'If we were disaccredited, it would be the accrediting agency that looked foolish.' Harvard's departing president Neil Rudenstine tells Auriol Stevens about the challenges of running a world-class university.
Neil Rudenstine leaves Harvard University this summer after ten years as its president. During his term of office he has become famous mainly for raising $2.6 billion (£1.8 billion), more even than the university's ambitious target. He has said little about higher education in general or about the challenge of managing Harvard's grand barons in particular. There have been bumps along the way, inevitable perhaps in a university famous for its decentralised structure, with "every tub standing on its own bottom". Each faculty is responsible for its own programmes and its own fundraising, meaning Harvard's president has limited formal power.
Yet Rudenstine has played a pivotal role. Before the university-wide appeal for money was launched in May 1994, Rudenstine insisted on an 18-month planning exercise to set priorities and guidelines and ensure the university presented a coherent message to the outside world. Some say the resulting restructuring, including five major inter-faculty initiatives, only one of which - on environment - has taken off, was more apparent than real, with the major schools quickly reasserting their autonomy. But it served its purpose. The fundraising campaign rolled forward and endowment income now covers 28 per cent of Harvard's costs, compared with 18 per cent in 1991.
"Yes, we were successful. Of all the goals, we probably fell short on just two. One was financial aid - fellowship aid for graduates and professional school students. The second was that we had hoped to endow more faculty chairs, especially junior positions," Rudenstine says. Recent stock market falls have had some impact on endowment income, but it has fallen far less than the market generally. "We have skilful managers who saw what was coming, got out of some things and got into others."
One of the things they got into was real estate in the Boston area, causing muttering among the locals because charities' exemption from property taxes puts more load on other residents. In 1999, the university sought to demonstrate its civic virtue by launching a $20 million, 20-year low-interest loan fund for affordable housing in the Boston/Cambridge area, called Harvard 20/20/2000. Among guidelines for the campaign were some covering the role of donors. "We have walked away from some large gifts because we just didn't think they were in line with our priorities, or we thought that the donor would want controls that we didn't think a donor should have, such as wanting to designate an architect for a building, or wanting to design a programme with restrictions that would not be appropriate or would not be likely to stand the test of time."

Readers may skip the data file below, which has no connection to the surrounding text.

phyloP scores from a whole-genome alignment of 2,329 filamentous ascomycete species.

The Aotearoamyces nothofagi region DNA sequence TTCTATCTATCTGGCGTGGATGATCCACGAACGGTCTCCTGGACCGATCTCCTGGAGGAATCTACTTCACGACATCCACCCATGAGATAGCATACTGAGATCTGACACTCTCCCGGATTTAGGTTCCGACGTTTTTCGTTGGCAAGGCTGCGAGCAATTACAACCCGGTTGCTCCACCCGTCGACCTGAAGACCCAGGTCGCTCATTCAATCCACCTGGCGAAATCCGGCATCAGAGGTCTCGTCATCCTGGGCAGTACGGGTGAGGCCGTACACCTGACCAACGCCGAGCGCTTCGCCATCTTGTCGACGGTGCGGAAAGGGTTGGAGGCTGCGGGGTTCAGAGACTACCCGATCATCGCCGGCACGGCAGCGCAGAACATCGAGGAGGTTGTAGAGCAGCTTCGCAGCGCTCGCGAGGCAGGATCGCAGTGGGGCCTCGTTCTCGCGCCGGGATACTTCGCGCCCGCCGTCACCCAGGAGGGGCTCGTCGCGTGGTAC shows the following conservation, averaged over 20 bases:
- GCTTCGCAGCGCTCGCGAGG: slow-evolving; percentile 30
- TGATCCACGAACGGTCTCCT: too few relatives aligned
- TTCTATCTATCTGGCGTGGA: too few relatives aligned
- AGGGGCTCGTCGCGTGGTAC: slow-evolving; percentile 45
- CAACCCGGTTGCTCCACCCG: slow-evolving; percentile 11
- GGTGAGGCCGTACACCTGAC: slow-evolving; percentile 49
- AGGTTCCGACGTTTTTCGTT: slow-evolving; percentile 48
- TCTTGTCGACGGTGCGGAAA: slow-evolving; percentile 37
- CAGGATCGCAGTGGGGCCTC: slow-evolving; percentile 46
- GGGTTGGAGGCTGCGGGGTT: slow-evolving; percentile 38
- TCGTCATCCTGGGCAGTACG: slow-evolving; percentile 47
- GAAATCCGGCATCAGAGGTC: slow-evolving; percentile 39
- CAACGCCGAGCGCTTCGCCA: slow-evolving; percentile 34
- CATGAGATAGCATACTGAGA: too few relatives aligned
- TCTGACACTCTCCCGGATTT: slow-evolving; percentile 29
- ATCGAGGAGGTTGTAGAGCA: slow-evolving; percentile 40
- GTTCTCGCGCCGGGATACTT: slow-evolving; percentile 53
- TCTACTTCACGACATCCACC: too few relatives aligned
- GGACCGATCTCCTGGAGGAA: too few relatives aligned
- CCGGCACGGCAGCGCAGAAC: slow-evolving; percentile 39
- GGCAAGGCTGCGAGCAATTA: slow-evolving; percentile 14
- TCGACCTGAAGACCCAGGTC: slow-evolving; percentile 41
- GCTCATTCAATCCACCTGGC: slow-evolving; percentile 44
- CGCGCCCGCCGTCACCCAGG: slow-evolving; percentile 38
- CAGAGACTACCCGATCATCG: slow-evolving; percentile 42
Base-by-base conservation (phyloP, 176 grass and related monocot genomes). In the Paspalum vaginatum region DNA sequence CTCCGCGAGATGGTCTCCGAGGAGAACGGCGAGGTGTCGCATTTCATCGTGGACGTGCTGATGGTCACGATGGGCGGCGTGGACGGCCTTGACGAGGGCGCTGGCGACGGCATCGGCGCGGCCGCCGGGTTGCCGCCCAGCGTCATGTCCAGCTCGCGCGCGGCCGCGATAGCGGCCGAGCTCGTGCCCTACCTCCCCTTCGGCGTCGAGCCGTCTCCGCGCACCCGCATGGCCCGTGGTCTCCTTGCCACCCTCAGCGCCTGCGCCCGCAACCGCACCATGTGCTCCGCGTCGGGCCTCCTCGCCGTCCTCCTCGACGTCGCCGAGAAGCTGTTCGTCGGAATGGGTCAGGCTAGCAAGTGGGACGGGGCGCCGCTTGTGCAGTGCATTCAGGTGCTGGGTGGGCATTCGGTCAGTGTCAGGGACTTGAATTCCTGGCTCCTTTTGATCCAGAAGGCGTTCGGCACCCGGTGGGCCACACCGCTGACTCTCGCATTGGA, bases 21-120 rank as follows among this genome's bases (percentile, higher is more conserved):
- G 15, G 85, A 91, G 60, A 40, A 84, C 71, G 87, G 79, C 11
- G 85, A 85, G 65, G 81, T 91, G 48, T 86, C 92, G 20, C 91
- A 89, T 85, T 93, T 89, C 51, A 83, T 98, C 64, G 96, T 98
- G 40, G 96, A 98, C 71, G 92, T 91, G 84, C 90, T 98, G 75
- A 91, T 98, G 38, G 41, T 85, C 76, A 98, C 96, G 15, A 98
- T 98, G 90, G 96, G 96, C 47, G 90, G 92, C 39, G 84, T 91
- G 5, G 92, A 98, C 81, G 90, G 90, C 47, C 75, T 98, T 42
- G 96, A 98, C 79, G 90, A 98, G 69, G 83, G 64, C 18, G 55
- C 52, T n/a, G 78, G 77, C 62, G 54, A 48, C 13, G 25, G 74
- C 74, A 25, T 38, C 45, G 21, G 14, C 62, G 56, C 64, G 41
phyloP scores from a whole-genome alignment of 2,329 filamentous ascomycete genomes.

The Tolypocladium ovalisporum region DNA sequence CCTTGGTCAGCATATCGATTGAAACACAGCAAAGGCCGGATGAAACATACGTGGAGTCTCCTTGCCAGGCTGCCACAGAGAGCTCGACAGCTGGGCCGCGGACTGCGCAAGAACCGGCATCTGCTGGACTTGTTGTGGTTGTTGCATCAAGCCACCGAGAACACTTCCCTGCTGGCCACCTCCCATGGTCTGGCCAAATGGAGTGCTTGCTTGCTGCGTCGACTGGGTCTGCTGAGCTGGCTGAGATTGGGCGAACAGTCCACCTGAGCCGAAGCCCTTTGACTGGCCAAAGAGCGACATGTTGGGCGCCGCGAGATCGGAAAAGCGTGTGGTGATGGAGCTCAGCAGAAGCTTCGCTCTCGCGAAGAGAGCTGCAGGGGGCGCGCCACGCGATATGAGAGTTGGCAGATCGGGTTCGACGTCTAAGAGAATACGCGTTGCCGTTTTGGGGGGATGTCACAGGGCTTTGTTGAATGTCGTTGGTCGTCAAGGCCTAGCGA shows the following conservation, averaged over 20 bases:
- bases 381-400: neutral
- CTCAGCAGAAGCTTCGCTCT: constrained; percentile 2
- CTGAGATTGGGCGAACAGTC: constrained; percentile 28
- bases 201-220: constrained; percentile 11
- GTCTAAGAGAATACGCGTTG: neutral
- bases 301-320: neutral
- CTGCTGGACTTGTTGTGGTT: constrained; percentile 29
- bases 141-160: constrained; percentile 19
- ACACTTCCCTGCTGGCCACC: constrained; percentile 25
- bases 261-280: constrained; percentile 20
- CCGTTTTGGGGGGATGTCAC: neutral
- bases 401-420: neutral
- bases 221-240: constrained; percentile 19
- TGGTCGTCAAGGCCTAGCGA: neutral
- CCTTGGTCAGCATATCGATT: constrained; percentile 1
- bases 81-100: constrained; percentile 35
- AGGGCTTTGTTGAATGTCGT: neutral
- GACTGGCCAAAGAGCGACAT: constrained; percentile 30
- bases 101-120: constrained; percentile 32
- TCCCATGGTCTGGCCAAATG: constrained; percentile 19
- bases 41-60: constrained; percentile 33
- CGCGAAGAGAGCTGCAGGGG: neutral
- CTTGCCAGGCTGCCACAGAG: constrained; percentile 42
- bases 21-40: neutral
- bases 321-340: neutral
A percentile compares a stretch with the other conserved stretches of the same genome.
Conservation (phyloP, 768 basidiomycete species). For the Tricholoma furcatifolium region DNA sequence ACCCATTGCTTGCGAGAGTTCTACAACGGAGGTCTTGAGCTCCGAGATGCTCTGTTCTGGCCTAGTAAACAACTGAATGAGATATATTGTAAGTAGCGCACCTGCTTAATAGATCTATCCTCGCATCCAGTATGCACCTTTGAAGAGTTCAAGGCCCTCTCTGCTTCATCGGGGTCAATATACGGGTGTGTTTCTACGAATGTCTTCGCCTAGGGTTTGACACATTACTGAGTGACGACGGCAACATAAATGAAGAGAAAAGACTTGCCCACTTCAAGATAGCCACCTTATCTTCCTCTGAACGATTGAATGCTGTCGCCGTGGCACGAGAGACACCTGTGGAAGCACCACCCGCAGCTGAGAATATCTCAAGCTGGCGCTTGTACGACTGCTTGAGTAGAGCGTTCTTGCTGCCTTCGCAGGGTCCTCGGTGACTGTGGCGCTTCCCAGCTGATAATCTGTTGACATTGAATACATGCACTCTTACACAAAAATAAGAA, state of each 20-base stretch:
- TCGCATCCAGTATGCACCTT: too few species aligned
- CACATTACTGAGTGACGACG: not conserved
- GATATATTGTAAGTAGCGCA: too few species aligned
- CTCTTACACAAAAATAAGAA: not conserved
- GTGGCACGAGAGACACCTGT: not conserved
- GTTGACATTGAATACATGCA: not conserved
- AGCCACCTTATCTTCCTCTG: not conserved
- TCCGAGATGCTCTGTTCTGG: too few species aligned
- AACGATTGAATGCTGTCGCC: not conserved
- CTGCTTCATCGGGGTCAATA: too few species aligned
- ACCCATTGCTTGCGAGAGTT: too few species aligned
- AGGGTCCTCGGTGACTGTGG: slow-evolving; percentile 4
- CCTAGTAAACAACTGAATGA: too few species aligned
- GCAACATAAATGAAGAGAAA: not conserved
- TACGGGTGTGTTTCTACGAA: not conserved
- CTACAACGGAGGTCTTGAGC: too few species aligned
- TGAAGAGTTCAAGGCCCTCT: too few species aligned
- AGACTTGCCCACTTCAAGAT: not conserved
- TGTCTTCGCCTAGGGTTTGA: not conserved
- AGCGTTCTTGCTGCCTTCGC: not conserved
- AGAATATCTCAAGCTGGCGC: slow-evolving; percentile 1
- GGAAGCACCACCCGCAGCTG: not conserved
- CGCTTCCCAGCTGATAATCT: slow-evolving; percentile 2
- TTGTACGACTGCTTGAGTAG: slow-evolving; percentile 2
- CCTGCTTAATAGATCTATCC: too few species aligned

Donors may be involved on advisory committees, he says, "but we would never have a donor in a position of power and we would certainly never have a donor on a selection board".
Rudenstine believes private money is essential for maintaining quality. Having visited more than a dozen countries during his presidency and talked to many people in higher education around the world, he believes that even universities in rich countries are in trouble. "To the extent to which they depend on the government for all or most of their money, they are looking at a comparatively bleak future," he says. "These days, and for the foreseeable future, you will never get higher education high enough on the priority list."
The result, he says, is that you have hordes of students and very few faculty members. The problem of access has been addressed, but not the problem of retention. "One good thing the United States did between 1950 and 1975 was to address the problem of the scale of the institution and adequate faculty resources as well as access. Trying to do the retention thing later and doing it all on government money is a non-starter."